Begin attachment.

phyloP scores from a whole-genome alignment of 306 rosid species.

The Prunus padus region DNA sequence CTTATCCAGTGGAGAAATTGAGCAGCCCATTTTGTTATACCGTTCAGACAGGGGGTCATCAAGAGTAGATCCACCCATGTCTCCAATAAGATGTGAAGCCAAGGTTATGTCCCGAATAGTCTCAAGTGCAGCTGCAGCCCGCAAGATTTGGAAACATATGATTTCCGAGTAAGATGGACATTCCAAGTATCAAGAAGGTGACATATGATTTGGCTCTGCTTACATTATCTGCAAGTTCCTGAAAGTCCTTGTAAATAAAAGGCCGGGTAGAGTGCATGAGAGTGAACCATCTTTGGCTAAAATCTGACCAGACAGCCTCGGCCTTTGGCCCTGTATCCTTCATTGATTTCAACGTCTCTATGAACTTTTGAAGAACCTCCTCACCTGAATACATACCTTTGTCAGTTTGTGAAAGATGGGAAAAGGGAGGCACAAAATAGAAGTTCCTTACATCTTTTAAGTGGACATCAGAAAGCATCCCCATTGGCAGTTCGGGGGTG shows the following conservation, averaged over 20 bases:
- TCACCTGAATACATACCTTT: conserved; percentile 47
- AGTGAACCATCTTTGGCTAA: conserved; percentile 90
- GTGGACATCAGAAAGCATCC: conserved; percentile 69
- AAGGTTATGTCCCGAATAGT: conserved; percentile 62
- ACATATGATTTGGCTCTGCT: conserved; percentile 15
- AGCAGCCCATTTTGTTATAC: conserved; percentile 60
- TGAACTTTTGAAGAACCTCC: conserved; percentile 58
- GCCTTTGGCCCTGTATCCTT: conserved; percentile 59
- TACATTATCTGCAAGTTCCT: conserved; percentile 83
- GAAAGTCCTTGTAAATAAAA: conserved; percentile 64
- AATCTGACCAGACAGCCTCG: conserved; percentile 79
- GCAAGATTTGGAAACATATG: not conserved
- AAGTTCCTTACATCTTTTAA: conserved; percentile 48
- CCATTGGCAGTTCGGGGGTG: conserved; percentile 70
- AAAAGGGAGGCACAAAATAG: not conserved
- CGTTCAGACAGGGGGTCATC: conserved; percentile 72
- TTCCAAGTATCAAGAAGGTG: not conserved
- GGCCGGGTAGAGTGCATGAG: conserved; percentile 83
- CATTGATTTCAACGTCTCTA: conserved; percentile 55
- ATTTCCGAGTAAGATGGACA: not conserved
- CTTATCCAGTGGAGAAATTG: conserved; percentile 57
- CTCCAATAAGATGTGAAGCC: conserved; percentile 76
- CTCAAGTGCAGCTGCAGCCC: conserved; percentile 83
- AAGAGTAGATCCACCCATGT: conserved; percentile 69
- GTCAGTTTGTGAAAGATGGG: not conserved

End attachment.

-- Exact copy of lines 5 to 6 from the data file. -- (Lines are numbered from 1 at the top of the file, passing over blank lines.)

- GTGGACATCAGAAAGCATCC: conserved; percentile 69
- AAGGTTATGTCCCGAATAGT: conserved; percentile 62